New Guinea is inhabited by over twenty tribes with their traditional tribal villages and their own languages.
The Sambia people (also known as the Simbari Anga) are a tribe of mountain-dwelling, hunting, and horticultural people who inhabit the fringes of the Eastern Highlands Province of Papua New Guinea.
Blood initiation and fellatio are what every boy must go through before he becomes a man in the Sambia tribe.
If a boy doesn’t go through with this scary initiation, he will never be called a real man.
The full initiation is reported to start with members of the tribe being removed from their mothers at the age of nine. This process is not always voluntary and can involve threats of death.
The children are then beaten and stabbed in their nostrils with sticks to make them bleed. In the next stage, the children are hit with stinging nettles.
They are then dressed in ritual clothing and an attempt is made to force them to suck on ritual flutes.
These boys are then taken to a cult house and older boys dance in front of them making s3xual gestures.
Once it gets darker the younger boys are taken to the dancing ground where they are expected to perform fellatio on the older boys as it is believed that “without this ‘male milk’ they will fail to mature properly.”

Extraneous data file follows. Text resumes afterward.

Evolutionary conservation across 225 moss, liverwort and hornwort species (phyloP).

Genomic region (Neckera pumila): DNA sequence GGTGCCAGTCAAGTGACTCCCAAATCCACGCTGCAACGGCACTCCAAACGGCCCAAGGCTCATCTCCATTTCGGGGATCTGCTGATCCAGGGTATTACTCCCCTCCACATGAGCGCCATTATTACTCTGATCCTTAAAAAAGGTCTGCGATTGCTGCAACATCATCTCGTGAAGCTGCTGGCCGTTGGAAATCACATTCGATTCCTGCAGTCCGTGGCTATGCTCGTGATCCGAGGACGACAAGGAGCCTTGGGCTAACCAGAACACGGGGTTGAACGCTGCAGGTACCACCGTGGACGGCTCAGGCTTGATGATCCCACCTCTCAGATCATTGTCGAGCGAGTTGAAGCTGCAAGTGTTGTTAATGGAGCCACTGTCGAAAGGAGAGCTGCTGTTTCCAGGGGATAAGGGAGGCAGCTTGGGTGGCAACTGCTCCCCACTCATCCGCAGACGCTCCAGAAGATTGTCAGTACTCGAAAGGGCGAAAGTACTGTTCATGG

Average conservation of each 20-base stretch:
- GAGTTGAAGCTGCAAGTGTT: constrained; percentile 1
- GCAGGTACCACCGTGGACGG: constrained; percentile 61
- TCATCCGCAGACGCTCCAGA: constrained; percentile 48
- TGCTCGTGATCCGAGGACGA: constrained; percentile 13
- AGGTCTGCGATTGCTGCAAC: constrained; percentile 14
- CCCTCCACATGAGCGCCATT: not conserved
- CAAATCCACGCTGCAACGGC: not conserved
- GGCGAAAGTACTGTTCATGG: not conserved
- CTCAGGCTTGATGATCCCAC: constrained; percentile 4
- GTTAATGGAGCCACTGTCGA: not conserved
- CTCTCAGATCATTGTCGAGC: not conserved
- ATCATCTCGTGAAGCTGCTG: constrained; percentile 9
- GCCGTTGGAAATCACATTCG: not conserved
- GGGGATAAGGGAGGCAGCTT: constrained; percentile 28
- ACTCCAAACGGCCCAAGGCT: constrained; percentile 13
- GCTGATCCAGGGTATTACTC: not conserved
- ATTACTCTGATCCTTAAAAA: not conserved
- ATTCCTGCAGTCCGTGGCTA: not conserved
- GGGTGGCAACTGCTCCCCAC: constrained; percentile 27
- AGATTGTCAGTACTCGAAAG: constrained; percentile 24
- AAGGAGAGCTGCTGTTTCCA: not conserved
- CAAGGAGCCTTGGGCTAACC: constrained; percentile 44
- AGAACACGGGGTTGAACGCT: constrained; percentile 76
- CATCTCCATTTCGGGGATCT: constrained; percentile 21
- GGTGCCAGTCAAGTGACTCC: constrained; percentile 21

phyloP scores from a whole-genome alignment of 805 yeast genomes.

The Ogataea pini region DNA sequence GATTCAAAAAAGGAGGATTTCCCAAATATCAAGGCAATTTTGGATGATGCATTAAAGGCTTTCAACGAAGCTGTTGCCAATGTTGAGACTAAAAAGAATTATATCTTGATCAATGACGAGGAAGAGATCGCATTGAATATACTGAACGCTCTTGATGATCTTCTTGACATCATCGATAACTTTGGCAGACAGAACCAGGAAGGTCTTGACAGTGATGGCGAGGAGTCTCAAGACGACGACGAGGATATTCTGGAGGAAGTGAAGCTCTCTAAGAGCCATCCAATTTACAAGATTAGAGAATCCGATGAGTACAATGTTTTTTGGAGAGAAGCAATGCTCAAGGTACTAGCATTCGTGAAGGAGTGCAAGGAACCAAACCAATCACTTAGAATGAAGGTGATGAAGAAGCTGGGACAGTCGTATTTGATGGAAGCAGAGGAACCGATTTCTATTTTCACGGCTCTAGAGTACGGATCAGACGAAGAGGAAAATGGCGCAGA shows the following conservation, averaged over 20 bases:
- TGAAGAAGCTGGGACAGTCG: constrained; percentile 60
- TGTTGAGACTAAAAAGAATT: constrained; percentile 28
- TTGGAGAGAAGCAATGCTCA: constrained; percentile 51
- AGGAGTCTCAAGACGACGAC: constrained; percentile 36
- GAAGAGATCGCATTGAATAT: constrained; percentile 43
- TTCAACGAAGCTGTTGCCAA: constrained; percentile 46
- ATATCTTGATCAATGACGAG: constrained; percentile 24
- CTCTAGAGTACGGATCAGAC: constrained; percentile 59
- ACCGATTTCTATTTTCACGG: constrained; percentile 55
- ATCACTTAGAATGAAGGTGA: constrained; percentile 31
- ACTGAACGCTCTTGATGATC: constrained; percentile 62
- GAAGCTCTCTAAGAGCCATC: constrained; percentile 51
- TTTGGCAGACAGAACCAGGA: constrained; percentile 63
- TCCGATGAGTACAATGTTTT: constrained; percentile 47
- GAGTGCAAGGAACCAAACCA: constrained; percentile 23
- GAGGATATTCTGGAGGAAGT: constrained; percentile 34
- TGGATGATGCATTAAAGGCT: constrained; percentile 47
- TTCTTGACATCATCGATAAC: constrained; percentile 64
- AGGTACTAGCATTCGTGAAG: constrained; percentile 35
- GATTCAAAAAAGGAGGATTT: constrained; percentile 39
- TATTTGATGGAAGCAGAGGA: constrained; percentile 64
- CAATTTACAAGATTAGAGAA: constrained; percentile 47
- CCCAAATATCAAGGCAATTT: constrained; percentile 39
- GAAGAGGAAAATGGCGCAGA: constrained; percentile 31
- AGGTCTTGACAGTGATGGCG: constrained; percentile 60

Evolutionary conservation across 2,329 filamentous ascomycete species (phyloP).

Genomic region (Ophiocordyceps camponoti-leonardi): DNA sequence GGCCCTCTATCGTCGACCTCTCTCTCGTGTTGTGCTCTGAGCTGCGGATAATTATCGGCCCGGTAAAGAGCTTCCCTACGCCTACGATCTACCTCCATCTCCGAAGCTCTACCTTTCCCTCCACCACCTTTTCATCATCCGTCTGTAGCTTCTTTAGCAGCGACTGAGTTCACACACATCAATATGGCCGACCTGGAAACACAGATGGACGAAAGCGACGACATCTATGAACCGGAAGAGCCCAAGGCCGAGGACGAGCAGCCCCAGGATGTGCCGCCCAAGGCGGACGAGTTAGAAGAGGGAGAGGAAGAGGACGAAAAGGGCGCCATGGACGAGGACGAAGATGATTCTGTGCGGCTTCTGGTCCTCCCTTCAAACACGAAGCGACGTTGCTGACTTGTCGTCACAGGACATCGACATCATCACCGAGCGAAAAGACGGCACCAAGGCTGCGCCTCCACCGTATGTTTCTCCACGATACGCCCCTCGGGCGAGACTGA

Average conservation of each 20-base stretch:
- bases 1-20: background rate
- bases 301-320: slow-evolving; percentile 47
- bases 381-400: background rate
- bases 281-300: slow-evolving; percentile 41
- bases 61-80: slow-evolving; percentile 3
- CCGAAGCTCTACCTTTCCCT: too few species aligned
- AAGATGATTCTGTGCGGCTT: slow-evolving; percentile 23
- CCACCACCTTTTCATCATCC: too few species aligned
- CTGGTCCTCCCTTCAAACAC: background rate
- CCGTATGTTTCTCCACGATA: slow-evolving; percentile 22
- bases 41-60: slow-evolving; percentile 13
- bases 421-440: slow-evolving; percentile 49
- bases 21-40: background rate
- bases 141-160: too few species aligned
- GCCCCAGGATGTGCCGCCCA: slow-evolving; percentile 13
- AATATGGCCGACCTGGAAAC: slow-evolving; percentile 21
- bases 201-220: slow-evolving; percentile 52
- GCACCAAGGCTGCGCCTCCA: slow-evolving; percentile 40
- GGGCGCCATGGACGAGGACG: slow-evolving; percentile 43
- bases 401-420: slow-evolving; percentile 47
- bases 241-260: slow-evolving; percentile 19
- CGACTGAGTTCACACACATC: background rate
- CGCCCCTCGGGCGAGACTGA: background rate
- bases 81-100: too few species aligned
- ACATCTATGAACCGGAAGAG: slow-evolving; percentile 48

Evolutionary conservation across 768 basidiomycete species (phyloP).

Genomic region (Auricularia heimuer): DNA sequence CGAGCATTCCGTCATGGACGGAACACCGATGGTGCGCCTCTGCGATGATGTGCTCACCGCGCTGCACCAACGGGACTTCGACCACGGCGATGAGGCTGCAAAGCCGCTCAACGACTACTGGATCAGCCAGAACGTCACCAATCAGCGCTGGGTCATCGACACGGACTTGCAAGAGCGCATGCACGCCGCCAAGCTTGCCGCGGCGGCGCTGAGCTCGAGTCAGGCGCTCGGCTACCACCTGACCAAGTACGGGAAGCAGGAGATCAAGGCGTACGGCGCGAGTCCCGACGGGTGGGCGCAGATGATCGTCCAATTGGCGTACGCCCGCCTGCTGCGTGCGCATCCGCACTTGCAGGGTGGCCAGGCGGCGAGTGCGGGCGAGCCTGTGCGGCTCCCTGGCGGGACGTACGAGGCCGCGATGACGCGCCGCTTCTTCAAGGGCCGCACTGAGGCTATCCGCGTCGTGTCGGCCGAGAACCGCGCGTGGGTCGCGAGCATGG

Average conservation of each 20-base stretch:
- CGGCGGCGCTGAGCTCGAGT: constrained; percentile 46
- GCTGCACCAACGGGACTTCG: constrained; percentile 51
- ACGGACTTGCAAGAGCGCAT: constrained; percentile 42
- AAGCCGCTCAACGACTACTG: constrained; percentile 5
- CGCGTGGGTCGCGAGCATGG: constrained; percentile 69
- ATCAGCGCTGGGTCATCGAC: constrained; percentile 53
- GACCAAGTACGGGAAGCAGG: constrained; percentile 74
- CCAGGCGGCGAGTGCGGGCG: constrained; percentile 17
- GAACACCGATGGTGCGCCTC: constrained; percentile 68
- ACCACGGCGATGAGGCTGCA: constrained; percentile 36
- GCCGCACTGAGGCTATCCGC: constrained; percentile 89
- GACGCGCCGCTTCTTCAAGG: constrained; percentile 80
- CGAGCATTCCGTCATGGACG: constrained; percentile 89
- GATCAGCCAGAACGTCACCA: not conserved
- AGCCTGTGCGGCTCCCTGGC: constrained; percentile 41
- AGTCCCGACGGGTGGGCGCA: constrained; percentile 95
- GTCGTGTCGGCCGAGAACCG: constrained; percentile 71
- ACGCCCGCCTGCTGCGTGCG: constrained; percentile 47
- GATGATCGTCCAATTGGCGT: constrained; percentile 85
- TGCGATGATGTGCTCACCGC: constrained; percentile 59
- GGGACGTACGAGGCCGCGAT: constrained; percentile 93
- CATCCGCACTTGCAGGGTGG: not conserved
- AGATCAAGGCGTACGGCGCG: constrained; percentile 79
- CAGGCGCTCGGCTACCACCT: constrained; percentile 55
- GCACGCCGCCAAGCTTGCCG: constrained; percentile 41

Upon reaching adulthood men marry and engage in heteros3xual behavior.
First requiring their brides to fellate them and later perform s3xual intercourse.
American anthropologist Gilbert Herdt extensively described the Sambian tribe by their strange cultural anthropologists in his publication, ‘The Sambia: Ritual, S3xuality, and Change in Papua New Guinea’.
In his studies of the Sambia, Herdt describes the people in light of their s3xual culture and how their practices shape the masculinity of adolescent Sambia boys.
Male rites of passage
This is the first rite of passage for the boys. They are separated from their mothers at this stage, they participate in bloodletting (the process in which they stick long sticks up their nostrils to make them bleed), and therefore rid themselves of their mothers’ presence in them.
The Sambia people don’t believe that males are born with semen and so, during Maku, the boys participate in “fellatio”.
They are also required to stick to a strict diet during this time period which is from age 7-10. This stage lasts for three years, from the age of 10–13 years old.
Imbutu is filled with camaraderie, male bonding, and rewards for making it through the first set of Rites.
During this stage, the boys begin to go through puberty, and they no longer need to participate in “fellatio”.
They also learn gender roles, and how to have appropriate intercourse. Once they have learned this they look for a wife and marry during this stage.
It lasts for three years as well, during the ages 13–16.
During this stage, the men get married and have appropriate intercourse. This stage happens once the others are completed, however, they must be at least 16 years old.
They undergo bloodletting again during this stage when their wives have their first menstrual cycle as married women.
This stage is when the women give birth to their first child. This is the final step and signifies the completion of the Rites of passage. They can now be considered full-grown respectable men.